It’s my particle and I can science if I want to! Join us for this very exciting week at Real Scientists, which will be split up among 5 wonderful researchers that are all working with one of the most fascinating machines in the world.
Physics just edged the other subjects for me when deciding on a university course. I recall being inspired by the distilled beauty of the classic Landau & Lifshitz book “Mechanics” which I perused in the Boolean Library in University College Cork. I went on to do a PhD in plasma physics at the JET (Joint European Torus) tokamak at Culham. About 10 years ago I switched from one Oxfordshire lab to another and started afresh in the accelerator physics field. As a boy I enjoyed solving cryptic crossword clues with my father and today I experience the same satisfaction when the puzzle, after a long period of racking brains and many false turns, finally gives up its secrets.
The idea of working in a small group at the cutting edge of accelerator physics appealed to me. It is possible for innovations to be made even by relatively small collaborations. The fact that our work may lead to accelerators better meeting the requirements of a range of applications is certainly motivating. However it is more the thrill of making a conceptual breakthrough, the excitement of accelerating a beam in a new type of machine and the camaraderie among the team that make this a great field in which to work.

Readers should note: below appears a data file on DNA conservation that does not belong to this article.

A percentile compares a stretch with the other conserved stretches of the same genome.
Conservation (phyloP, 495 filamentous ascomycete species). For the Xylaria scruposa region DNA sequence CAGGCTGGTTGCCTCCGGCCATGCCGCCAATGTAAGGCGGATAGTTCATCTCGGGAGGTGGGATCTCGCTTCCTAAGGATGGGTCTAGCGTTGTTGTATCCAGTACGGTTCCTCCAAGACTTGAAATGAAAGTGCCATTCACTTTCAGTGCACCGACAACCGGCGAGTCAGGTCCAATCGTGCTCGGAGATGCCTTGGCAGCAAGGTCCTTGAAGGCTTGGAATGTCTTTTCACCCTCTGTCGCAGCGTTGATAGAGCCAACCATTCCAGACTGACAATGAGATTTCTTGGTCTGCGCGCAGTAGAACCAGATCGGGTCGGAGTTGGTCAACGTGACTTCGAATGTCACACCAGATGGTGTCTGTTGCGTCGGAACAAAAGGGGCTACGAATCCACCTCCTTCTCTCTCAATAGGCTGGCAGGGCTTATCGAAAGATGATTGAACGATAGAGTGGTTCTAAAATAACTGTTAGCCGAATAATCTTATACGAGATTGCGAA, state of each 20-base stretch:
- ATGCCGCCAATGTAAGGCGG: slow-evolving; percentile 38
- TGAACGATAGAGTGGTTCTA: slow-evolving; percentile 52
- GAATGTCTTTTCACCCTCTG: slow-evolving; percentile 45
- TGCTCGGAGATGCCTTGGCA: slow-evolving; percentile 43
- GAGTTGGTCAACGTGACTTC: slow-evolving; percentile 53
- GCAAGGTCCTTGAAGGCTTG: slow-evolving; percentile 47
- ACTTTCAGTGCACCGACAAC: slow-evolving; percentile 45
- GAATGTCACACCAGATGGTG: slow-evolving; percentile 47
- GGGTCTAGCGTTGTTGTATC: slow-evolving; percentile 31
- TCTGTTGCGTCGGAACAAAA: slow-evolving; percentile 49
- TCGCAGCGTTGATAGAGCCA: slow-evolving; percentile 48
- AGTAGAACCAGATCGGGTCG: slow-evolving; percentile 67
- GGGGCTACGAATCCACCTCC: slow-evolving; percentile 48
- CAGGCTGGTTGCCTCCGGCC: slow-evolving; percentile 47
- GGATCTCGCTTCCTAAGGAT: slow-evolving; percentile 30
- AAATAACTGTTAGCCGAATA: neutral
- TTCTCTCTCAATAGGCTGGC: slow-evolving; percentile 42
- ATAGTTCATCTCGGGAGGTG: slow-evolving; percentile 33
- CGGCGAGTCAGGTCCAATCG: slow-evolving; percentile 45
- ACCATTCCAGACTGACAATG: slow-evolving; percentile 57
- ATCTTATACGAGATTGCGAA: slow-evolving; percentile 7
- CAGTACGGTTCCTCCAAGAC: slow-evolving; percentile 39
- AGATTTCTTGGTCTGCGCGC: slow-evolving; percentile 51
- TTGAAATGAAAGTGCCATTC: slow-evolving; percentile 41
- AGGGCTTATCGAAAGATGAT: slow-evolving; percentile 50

A lot of the time I work on the lovechild of the synchrotron and cyclotron known as the FFAG (Fixed Field Alternating Gradient accelerator). There has been a resurgence on work on FFAGs since the turn of the century, after many years of neglect. A compact FFAG called EMMA (Electron Model for Many Applications) was built at Daresbury Laboratory near Warrington, UK. I was part of the team that commissioned this innovative machine and proved that it works. Lately, I’ve worked on building a tabletop device to study accelerator physics in an analogue system.
Accelerators certainly have many practical applications that may interest the public – for example radiotherapy, medical isotope production, sterlisation and cargo scanning. However, I don’t think public interest is always confined to the strictly utilitarian (as evidenced by the media hype around the search for the Higgs boson at the LHC). Particle accelerators are fascinating in their own right – conveying this to the public without descending into a miasma of arcane terminology requires the skill of a science communicator.
I have a 1 month old and a 3 year old daughter to keep me busy! My eldest and I sometimes get stuck in a loop where I answer questions which she always follows up with a “Why?”. Like all good scientists she is not happy with leaving basic assumptions untested.
What would you do on your ideal day off? I would be transported for the day to one of my favourite destinations – the Dingle peninsula in Kerry, the medina of Tangier or Abel Tasman National Park on South Island, NZ. My wife and daughters would be with me – part of the fun would be enjoying the wonderful, imaginative train of thought of our three year old. A day of exploring would be followed by sampling the local cuisine (and in the case of Dingle – a pint in one of the unique pubs there).
Please welcome David to Real Scientists!